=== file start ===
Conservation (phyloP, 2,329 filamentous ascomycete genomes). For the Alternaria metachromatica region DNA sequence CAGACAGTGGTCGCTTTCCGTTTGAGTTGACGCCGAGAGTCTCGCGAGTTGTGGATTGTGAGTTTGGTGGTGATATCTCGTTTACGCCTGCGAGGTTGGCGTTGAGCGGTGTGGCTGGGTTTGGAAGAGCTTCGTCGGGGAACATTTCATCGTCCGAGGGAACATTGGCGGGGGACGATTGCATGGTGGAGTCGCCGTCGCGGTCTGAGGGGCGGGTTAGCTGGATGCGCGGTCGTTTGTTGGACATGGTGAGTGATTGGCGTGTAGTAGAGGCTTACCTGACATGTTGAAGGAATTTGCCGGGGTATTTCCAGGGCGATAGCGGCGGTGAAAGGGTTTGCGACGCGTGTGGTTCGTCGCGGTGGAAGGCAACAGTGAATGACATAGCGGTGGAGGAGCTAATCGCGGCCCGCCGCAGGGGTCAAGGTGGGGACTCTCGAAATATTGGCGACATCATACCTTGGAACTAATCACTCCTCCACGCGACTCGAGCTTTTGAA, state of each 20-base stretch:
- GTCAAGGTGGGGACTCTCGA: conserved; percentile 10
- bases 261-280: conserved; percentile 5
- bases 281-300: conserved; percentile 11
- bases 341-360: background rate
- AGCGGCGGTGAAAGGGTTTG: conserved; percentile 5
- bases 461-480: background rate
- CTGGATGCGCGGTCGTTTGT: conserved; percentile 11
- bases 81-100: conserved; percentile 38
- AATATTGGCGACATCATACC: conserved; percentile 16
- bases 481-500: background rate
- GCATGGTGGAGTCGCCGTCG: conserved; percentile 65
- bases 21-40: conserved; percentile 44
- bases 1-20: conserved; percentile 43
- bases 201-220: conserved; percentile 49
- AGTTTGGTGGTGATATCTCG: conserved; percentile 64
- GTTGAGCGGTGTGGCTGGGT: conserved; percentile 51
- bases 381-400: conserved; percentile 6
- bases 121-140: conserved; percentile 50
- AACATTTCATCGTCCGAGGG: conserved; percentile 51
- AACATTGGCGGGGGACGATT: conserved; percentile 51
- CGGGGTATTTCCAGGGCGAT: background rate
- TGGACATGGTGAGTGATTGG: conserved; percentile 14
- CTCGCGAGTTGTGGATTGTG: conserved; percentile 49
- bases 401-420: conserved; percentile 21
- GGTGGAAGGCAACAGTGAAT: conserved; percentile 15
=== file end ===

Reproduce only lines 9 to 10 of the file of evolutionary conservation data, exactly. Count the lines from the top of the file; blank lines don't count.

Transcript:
- bases 81-100: conserved; percentile 38
- AATATTGGCGACATCATACC: conserved; percentile 16